We continued to talk more about mythology as he proudly pointed out various fruits and birds. I was curious about Ayar creation myth and as I recounted the first brothers coming from the cave and planting food Juanito grinned in agreement. I was excited to learn about the sisters, pottery and the rise of the Incas. However, my expectations led to confusion again. Juanito explained that long ago the land was all one, a sort of Pangaea, but eventually a flood came that lasted 40 days and nights ripping the earth apart. He continued, saying Adam and Eve were the first people on earth, but the Ayar siblings were the first family as well. I remember interrupting him as he spoke about the flood. “Juanito, I only want to hear Incan mythology not Catholic” I said. I realized that he was sharing the fluidity of his mythology. I was the one who couldn’t fully conceive of how these two stories wove together. I had never dealt with living myth and the nuisance of oral storytelling. I expected tidy accounts like I experienced in books, but Juanito paused whenever I tried to pin a single explanation down.
Our conversations were fragmented for many reasons. He shared stories with a deep sense of respect. He had learned them by listening to his grandfather who only spoke Quechua. Despite my enthusiasm, he seemed embarrassed by this. I learned from another woman in our group that he was teased in school for only knowing his indigenous language. As my mouth stumbled over Quechua words that sounded more like phrases, I became overwhelmed with the complexity of his world. I’d quickly forget the meaning of words, asking to hear them again and again. I wanted to show him I understood his words and stories by constantly relating things to my culture, but it was difficult for me to really comprehend things; I lacked context. It was likely even more frustrating for him to translate personal, complex beliefs in his soft, broken English. I eventually learned to walk quietly and wait for him to point out things along the trail. He always seemed perplex by my interest in old stories and my confidence that they were all mythologies.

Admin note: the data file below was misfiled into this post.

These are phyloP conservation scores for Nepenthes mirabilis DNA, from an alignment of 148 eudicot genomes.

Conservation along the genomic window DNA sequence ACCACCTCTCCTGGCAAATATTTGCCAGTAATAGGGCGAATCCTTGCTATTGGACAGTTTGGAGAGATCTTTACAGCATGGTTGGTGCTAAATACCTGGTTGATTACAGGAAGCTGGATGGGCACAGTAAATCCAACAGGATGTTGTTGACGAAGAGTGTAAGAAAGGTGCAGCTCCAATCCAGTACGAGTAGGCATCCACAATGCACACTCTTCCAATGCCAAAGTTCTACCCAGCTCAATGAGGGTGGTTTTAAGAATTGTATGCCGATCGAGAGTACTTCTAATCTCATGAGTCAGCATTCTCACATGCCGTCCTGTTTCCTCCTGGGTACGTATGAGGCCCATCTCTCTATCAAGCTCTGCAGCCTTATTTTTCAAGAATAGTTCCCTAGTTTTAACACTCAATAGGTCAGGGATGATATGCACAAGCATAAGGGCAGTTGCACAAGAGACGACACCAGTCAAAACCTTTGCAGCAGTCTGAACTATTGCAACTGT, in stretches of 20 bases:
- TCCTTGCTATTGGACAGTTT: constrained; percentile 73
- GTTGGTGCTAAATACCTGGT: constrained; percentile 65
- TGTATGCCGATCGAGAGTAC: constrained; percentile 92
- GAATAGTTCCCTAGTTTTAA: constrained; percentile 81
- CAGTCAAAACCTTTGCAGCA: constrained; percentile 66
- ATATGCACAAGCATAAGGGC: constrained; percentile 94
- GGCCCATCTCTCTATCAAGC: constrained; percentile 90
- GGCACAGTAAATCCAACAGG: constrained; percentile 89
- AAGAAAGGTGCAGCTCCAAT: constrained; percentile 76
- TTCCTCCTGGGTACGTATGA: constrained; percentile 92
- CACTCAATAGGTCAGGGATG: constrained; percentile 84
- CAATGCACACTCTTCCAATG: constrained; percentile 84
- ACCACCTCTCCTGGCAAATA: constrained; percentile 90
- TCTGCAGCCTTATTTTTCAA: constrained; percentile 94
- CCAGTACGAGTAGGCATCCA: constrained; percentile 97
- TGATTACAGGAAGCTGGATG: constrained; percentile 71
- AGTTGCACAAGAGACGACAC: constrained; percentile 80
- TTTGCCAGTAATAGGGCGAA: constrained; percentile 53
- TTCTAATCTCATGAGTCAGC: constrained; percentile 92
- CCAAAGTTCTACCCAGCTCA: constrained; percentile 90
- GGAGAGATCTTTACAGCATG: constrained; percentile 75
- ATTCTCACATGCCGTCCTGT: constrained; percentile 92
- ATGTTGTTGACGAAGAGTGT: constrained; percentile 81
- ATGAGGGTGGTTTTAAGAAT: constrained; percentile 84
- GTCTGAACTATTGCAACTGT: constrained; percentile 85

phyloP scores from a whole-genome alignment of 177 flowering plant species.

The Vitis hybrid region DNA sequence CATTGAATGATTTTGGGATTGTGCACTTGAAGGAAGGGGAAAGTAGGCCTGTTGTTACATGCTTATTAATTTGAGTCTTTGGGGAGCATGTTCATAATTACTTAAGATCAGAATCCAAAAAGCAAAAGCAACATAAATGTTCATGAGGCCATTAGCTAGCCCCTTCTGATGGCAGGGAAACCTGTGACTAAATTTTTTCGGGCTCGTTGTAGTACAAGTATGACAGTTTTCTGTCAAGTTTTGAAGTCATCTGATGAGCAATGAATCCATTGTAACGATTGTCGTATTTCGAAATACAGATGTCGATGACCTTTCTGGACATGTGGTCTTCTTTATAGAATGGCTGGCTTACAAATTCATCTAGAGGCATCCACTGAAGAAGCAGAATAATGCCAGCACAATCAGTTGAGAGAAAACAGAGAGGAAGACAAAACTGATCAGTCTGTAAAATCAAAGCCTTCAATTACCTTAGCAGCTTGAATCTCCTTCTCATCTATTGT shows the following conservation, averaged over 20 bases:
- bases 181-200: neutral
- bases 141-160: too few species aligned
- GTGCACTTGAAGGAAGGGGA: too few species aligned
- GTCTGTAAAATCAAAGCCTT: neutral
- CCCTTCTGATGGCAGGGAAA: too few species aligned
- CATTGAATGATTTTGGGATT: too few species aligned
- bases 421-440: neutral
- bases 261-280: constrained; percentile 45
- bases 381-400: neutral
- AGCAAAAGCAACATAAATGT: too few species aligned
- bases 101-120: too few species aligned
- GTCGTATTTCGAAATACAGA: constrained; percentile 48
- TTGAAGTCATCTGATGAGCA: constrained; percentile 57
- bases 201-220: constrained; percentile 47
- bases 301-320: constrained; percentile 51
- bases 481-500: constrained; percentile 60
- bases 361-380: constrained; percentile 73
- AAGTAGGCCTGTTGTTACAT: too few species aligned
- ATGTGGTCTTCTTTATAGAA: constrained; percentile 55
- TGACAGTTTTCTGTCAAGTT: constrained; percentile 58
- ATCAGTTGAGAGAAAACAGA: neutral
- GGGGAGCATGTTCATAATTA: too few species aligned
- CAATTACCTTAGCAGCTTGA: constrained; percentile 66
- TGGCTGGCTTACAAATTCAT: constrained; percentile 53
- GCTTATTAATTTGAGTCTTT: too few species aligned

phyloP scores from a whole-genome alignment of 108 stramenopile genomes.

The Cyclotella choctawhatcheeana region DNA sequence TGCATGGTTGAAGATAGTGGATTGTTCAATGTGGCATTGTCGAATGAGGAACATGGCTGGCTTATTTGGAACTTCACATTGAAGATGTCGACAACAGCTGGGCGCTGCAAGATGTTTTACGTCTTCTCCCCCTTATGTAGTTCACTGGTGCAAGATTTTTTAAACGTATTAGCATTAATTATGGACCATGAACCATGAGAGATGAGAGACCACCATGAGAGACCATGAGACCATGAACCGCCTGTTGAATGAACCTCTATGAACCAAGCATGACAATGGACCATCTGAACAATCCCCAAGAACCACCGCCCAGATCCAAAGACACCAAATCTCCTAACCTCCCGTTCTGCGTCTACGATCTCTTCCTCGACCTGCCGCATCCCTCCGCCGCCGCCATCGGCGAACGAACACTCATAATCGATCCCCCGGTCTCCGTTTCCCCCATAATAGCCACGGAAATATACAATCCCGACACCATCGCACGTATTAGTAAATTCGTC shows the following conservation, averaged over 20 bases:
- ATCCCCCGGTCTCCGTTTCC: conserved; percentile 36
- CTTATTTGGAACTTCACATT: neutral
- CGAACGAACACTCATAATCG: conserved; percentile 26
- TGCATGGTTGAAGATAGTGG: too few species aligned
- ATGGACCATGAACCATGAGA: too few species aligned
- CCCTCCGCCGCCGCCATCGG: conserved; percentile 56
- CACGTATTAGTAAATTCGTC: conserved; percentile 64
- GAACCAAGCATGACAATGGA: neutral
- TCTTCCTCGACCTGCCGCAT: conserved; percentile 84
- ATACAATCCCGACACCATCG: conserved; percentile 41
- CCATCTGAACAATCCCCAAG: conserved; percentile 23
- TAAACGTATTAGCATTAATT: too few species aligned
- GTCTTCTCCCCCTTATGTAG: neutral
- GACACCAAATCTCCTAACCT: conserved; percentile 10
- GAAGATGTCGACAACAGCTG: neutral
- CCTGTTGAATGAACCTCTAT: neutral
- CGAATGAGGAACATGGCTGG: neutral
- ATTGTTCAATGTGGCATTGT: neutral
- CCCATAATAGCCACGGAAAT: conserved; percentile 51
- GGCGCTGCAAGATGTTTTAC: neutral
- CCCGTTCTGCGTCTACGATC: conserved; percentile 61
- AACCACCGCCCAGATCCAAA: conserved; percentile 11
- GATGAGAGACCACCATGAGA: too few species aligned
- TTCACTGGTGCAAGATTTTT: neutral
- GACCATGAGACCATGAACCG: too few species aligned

On the final day, we made our long awaited and rain-drenched assent to Machu Picchu. Juan Carlos met us in suit-and-tie for our official tour. As the stone walls came into view, the scene truly took my breath away. Although I didn’t know much about this place, getting here was massively important to me. Juan Carlos smiled at the fog lifting off the towering mountains and expressed that even though he has been over 100 times it is still magical to him. His voice in this moment resonated with sincerity and pride. Sharing his excitement was intoxicating. However, as we listened I became aware of the way in which the site’s history was told for a foreign, white audience. I was shocked when Juan Carlos said that Machu Picchu was “discovered” by Hiram Bingham, a European, in 1911. It was as if the place didn’t exist until it had be mapped and accounted for by Europeans. It appeared that most tour groups only cared for a brief account of “their” interaction with the site. I felt frustrated by this historically sanitized version and my contribution in encouraging these kinds of narratives. As I brought up this issue with Juanito, he expressed how awkward he felt discussing Peruvian history with Spanish tourists because he felt he couldn’t talk about the cruelty and exploitation. I am continually impressed by these tour guides interaction with foreign cultures and perspective. The affects of learning and sharing an oral history tradition that is catered an ignorant, foreign audience is very challenging. Hiking the Inca Trail brought to life the cultural conflicts of how we share and shape history and myth.